Welcome to one of my favorite times of year in Ashland: swap-meet season.

Welcome to one of my favorite times of year in Ashland: swap-meet season.

Southern Oregon University's Ski Swap is this weekend and Ashland's Abundance Swap is Dec. 12.

I can hardly wait.

I love swap meets, and not just because I love the word swap.

I grew up going to swap meets near Los Angeles with my grandfather. He'd load my brothers and me in his pickup and we'd go peruse the rows of fantastically weird stuff.

A whole table of obscure action figures from the '80s? It was there.

A booth filled entirely with handmade leather fanny packs? Yep.

A section where you can get your alias stamped onto a belt? No problem.

It was all at the swap meet. The aisles were filled with everything you never thought anyone would want again. And guess what? People wanted it.

In fact, there are probably still people pining for a tiny, plastic Sonic the Hedgehog or a leather fanny pack.

As a kid, going to swap meets was great.

And, as an adult, it's still great.

My brothers and I have been known to hit up swap meets while visiting the southland and at least two of us may have acquired stamped belts.

One of my brothers, who still lives in Southern California, gave me this list of things he's picked up in recent years at swap meets: huaraches (Mexican sandals), a rusty bike, Mexican candy, off-brand baseball caps, socks, owl-shaped trinkets and a fruit bowl.

Although many vendors want money for their wares, they're often also willing to barter or swap.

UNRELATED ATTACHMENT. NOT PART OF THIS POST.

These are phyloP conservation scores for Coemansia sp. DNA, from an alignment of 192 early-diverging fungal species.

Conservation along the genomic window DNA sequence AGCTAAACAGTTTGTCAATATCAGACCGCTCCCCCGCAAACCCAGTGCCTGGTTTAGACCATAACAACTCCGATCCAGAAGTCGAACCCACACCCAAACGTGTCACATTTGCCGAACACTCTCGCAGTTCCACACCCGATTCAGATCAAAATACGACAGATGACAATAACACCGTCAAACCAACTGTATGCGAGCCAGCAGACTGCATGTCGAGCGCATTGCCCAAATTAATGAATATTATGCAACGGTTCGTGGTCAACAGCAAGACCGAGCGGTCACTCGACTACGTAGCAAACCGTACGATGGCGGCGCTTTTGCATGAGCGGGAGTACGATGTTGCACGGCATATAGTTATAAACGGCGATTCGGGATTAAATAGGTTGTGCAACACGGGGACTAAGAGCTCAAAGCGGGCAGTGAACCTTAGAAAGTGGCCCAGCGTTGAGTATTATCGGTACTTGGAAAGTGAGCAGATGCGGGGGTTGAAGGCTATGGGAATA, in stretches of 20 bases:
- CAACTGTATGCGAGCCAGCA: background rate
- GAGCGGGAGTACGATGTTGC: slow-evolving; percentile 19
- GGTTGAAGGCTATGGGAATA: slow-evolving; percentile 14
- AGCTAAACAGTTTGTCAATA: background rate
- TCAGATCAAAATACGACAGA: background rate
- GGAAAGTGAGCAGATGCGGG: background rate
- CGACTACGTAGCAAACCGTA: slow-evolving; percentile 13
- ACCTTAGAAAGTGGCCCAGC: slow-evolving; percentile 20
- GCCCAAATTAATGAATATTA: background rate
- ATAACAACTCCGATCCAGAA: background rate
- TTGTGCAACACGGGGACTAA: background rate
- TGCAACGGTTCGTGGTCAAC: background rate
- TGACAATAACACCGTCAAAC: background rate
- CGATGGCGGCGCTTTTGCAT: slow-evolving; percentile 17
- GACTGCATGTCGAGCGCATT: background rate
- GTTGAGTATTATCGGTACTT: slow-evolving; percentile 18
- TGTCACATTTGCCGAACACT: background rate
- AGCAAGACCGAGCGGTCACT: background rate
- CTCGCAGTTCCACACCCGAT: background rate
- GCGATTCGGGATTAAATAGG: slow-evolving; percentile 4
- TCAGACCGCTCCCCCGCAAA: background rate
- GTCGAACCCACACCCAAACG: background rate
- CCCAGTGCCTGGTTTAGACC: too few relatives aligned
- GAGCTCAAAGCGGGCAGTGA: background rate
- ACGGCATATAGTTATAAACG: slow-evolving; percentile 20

Cutting yourself a deal also can mean cutting the environment some slack. If we swap for things we need, we consume less.

I've long thought that if everyone was able to share extra things, we'd need to produce a fraction of what we do now. According to Abundance Swap organizers, the United States accounts for 5 percent of the world's population, but uses as much as 50 percent of the resources on the planet.

It doesn't have to stay that way.

Reducing consumerism may seem like a daunting task, but it starts with each person deciding to buy less new stuff.

Swap-meet season is a perfect time to try this out.

"For some of us it may also be a stretching exercise — a chance to let go of stuff, or let go of worries that we might not get back 'our fair share,' or more fully let go of commercially-planted ideas that it's not a real gift if it's not shiny and new from the store," the Abundance Swap's website states.

SOU's Ski Swap will be from 9 a.m. to 4 p.m. Saturday and noon to 4 p.m. Sunday at McNeal Pavilion, 1250 Siskiyou Blvd. People can drop off snow gear to be sold from 10 a.m. to 8 p.m. today and Friday. There is a $1 fee to sell gear. For more information, send an e-mail to greenz@sou.edu.

The ninth annual Abundance Swap is designed to offer an alternative to holiday shopping. People are invited to bring between three and five items from their homes that would make good gifts. The items don't have to be expensive, but they should be well-made, organizers said.

The free event will be from 1:30 to 3 p.m. Sunday, Dec. 12, at the Historic Ashland Armory, 208 Oak St. For more information, see www.abundanceswap.org.

I love swap meets so much I'm holding my own swap meet, right here in this column. Send me some of your words, and I'll send you some of mine.

And, remember, with swap meets, the general rule is the weirder, the better.

Contact reporter Hannah Guzik at 541-482-3456, ext. 226, or hguzik@dailytidings.com. For past columns see dailytidings.com/ecologic.